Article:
In their international relationships, all Members must not threaten or use force against any state's territorial sovereignty or political independence or do anything else that goes against the goals of the United Nations.
All Members must help the UN with any action it takes in line with the Charter, and they must not help any state against which the UN is taking preventive or enforcement action.
The Organization will ensure that states that aren't part of the United Nations follow these principles as much as is required to keep the peace and security of the whole world.
Nothing in this Charter gives the UN permission to get involved in matters mainly the responsibility of a state's government, nor does it require members to bring such matters to the UN for resolution. However, this principle doesn't change the fact that Chapter Vll enforcement measures can still be used.
The UN Engage says that a member state that doesn't follow the Charter's rules can be suspended or kicked out. This hasn't happened yet, but when the apartheid system ran the country, South Africa suspended itself by leaving.
MAIN UN BODIES
The UN Charter sets up the main bodies of the UN. There are a lot of smaller organs under these bodies.
The Assembly of the Whole
The UN's main group for making decisions is the General Assembly. It comprises representatives from each country member, and each country has one vote. A two-thirds majority is needed to make decisions about important things like peace and security, letting new members in, and the budget. For other things, decisions are made by a simple majority.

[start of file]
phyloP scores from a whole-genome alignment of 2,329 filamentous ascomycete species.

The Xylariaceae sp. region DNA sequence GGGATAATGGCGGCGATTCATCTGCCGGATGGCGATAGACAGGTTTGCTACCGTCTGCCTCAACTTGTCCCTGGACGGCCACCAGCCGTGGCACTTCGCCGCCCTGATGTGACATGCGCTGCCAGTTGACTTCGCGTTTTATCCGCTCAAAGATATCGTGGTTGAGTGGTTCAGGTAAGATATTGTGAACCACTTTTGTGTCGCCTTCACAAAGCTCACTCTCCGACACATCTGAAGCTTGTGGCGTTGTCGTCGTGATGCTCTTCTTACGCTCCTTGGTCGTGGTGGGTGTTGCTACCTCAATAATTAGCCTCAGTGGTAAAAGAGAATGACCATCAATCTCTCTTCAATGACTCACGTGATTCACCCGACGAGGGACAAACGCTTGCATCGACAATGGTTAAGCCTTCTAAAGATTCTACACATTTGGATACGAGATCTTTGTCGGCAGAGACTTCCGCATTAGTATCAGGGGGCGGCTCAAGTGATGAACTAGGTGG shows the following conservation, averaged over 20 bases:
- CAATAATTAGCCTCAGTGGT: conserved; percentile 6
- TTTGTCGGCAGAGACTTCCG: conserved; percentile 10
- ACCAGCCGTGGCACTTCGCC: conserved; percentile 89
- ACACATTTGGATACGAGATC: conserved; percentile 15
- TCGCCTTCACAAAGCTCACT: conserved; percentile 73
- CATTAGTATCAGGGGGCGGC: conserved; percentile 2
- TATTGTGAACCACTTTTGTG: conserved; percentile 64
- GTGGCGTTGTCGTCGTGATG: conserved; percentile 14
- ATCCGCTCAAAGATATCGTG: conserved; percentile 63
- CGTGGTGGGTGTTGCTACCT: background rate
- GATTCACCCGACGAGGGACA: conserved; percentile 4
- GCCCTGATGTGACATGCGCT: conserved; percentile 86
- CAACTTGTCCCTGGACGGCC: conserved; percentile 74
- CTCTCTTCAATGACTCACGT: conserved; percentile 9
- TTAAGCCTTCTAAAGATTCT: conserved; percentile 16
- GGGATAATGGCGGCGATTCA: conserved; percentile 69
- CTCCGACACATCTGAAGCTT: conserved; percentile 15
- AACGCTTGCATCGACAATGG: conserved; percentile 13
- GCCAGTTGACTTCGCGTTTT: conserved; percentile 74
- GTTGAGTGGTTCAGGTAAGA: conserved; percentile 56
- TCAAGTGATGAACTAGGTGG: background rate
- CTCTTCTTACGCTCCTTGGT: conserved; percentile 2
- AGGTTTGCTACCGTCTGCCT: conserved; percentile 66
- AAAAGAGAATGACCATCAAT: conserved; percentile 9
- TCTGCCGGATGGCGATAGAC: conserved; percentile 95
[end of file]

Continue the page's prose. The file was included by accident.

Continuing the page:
The General Assembly is made up of several smaller groups. Some of these are the Human Rights Council, the Peacebuilding Commission, and the Disarmament Commission.
Click here to learn more about what the General Assembly does, how it makes decisions, and when and where it meets.
Council of Security
The Security Council is the main group keeping peace and security worldwide. It is set up so that it can work all the time, and a representative from each member country must be at United Nations Headquarters. The English alphabetical order of the member states determines who takes over the presidency of the Council each month.
What the Security Council does and what it can do are:
● To preserve international peace and security in conformity with the tenets and goals of the United Nations; To look into any circumstance that can cause international conflict; To provide suggestions for resolving such conflicts or the conditions of settlement;
● To come up with plans for setting up a system to control weapons;
● To find out if there is a threat to peace or an act of aggression and to suggest what should be done about it.
● To ask members to use economic sanctions and other ways to stop or stop aggression that doesn't involve force;
● To use military force against an aggressor; To recommend new members; To carry out the United Nations trusteeship duties in strategic areas; and
● To suggest a Secretary-General to the General Assembly and, along with the Assembly, to choose the International Court of Justice judges.
The Security Council has five permanent parts: China, France, the Russian Federation, the United Kingdom, and the United States. Ten non-permanent members serve for a couple of years and are chosen by the General Meeting in regional groups to ensure that each area is represented. Click here to see a list of current members who are not permanent.
People often say that the five permanent members didn't represent the world geographically but represented the most powerful countries in 1945.